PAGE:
Not Just Food, Savour Your Conversations Too; Here’s Why

While the word “savour” is often used in the context of food, we can also savour important experiences, moments or even visually compelling events, such as an exceptionally vibrant sunset.

While savouring a creamy chocolaty slice of cake is as blissful as it gets, according to a recent study the concept goes beyond taste buds. We can also savour a meaningful conversation, and it works wonders.

While the word “savour” is often used in the context of food, we can also savour important experiences, moments or even visually compelling events, such as an exceptionally vibrant sunset. So, too, can we savour meaningful conversations, says University of Arizona researcher Maggie Pitts.

Pitts, lead author of the study, examined the concept of savouring as it relates to human communication.

In a paper published in the Journal of Language and Social Psychology, she explores how people savor different types of communication. Her work builds on evidence from the field of positive psychology showing that savouring — or people’s capacity to recognize and appreciate enjoyable life experiences — can enhance wellbeing, relationships and quality of life.

Finding of the study were published in the journal of Journal of Language and Social Psychology.

So, what does “savouring” mean exactly? Pitts says it’s largely about slowing down the sensory experience.

“Savouring is prolonging, extending and lingering in a positive or pleasant feeling,” she said. “First, you feel something pleasant, then you feel pleasant about feeling pleasant, and that is where savouring comes in. It’s not just feeling good; it’s feeling good about feeling good, and then trying to trap that feeling.”

Using an online survey, Pitts set out to learn if and how people specifically savor communication experiences, both verbal and nonverbal.

She analysed responses from 65 young adults, average age 22. Respondents were first asked whether or not they savour communication and then asked to share a detailed example of an experience they had savoured.

From there, she identified seven different types of communication that people tend to savor:

 1) Aesthetic communication: Survey respondents savoured this type of communication because of some aspect of how it was presented — timing, delivery, choice of words or perhaps a surprise twist. An inspiring speech, good play on words or suspenseful announcement might fall in this category.

2) Communication presence: This category includes conversations in which participants reported being so deeply engaged and completely in the moment with another person that it felt as if no one else mattered. These types of exchanges often were described as “real” or “entirely honest.”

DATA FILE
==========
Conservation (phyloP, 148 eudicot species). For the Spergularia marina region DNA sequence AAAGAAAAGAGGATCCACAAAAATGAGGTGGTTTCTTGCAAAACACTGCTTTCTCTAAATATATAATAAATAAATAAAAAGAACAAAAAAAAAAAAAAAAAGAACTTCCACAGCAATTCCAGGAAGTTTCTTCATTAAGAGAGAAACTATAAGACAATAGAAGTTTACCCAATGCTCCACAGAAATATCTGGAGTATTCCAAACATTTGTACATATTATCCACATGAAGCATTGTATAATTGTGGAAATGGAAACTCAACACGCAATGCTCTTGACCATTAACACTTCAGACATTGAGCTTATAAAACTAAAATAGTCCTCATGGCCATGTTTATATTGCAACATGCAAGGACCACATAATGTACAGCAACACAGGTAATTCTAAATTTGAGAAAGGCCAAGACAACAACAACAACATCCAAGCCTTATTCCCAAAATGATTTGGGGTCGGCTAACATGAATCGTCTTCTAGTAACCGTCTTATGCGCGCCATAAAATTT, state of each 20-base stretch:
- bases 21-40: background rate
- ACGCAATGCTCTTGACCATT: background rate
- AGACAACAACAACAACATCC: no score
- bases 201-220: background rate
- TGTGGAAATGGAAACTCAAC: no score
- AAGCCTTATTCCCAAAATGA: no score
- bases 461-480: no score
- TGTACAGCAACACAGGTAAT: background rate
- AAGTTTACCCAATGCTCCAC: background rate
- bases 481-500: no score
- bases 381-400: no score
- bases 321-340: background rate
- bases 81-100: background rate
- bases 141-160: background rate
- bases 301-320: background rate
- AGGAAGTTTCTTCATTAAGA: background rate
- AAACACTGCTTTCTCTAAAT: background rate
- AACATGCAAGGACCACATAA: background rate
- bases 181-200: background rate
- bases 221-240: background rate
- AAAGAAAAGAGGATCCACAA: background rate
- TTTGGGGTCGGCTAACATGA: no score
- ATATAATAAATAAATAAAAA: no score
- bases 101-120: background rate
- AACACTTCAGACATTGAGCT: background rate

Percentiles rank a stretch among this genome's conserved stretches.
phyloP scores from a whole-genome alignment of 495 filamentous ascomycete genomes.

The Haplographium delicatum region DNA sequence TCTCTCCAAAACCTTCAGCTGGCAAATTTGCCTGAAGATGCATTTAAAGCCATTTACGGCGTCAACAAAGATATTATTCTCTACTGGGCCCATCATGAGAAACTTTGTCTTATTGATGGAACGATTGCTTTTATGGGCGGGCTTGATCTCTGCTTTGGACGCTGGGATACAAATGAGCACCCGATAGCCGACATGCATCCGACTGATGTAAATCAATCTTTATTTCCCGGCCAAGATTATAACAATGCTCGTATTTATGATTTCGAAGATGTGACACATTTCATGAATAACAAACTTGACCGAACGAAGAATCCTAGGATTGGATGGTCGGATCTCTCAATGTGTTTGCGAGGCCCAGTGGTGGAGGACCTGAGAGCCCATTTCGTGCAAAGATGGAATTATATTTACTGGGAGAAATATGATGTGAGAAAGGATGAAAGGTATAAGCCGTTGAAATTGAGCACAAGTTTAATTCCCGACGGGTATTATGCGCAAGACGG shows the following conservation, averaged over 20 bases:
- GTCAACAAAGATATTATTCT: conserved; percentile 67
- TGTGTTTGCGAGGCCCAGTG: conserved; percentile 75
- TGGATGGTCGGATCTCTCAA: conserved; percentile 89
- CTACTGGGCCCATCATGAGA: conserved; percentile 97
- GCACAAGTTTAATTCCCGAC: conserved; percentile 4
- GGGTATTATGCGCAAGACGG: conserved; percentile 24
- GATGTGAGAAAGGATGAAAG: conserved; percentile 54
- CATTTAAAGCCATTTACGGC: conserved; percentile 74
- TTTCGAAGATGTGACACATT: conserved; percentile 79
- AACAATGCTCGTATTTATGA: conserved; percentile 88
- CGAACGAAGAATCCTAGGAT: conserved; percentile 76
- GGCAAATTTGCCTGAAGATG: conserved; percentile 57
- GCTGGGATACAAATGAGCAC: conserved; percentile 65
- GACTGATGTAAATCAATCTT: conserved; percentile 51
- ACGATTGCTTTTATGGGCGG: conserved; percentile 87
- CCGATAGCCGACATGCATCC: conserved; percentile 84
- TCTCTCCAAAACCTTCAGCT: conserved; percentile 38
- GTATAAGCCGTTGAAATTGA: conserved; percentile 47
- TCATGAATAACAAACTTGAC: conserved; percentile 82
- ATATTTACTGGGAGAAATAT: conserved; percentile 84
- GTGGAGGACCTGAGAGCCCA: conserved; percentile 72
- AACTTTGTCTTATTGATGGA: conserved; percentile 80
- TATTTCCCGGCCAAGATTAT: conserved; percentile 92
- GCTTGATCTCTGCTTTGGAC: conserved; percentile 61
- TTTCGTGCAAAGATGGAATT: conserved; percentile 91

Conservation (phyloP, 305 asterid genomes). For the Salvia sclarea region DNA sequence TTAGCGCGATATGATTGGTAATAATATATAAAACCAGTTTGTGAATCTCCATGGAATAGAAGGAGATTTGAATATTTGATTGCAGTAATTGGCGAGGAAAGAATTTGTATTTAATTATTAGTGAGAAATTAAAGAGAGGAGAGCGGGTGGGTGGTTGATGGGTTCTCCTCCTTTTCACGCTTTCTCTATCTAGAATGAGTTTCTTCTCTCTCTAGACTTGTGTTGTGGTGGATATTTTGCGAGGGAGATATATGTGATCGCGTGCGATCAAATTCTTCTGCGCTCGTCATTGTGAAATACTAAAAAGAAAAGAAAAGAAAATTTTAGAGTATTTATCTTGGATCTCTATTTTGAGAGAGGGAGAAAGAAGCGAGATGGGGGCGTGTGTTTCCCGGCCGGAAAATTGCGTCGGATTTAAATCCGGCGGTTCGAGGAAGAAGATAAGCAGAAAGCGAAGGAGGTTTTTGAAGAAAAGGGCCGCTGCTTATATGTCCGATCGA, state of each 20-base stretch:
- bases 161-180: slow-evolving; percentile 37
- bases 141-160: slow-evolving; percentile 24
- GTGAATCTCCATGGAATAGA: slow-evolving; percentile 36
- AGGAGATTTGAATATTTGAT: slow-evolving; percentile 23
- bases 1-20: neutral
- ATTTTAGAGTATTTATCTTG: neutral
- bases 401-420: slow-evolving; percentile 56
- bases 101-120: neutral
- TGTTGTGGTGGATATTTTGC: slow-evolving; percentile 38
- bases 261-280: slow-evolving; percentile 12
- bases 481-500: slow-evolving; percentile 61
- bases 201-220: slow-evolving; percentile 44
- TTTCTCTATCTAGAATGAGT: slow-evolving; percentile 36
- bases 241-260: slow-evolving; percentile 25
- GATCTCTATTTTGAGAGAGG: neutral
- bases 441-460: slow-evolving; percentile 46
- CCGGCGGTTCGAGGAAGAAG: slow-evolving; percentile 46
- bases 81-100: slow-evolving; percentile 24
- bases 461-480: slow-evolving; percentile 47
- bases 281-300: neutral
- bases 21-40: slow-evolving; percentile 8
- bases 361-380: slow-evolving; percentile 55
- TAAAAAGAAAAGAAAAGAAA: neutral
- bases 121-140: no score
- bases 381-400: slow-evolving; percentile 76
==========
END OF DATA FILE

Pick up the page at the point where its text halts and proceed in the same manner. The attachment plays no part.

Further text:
3) Non-verbal communication: From hand gestures to physical contact to facial expressions, these exchanges emphasize nonverbal cues. A meaningful hug or smile might fall in this category.

4) Recognition and acknowledgement: This category encompasses communication in which participants were publicly acknowledged or offered appreciation, like an awards ceremony or a speech honouring an individual.

5) Relational communication: This category includes communication that establishes, confirms or gives insight into a relationship, such as a couple’s discussion about the future together or an intimate disclosure that brings two people closer.

6) Extraordinary communication: Many participants savoured communication around special moments, such as a wedding, illness, birth of a child or other “landmark memories.”

7) Implicitly shared communication: This category includes unspoken communication experiences that may be more difficult to articulate, such as feeling the excitement of a crowd around you, or looking at someone and instinctively knowing that you are sharing the same feeling.

While savouring typically happens in the moment, retroactive and anticipatory savouring are also possible and can be just as beneficial, Pitts said.

 There’s also this idea of anticipatory savouring. People do this when they plan for a vacation or a honeymoon or the weekend. We anticipate and we have that good feeling that helps us in the moment.”

Disclaimer: All information, data and material has been sourced from multiple authors and is for general information and educational purposes only and are not intended to replace the advice of your treating doctor.

The views and nutritional advice expressed are not intended to be a substitute for conventional medical service. If you have a severe medical condition or health concern, see your physician.

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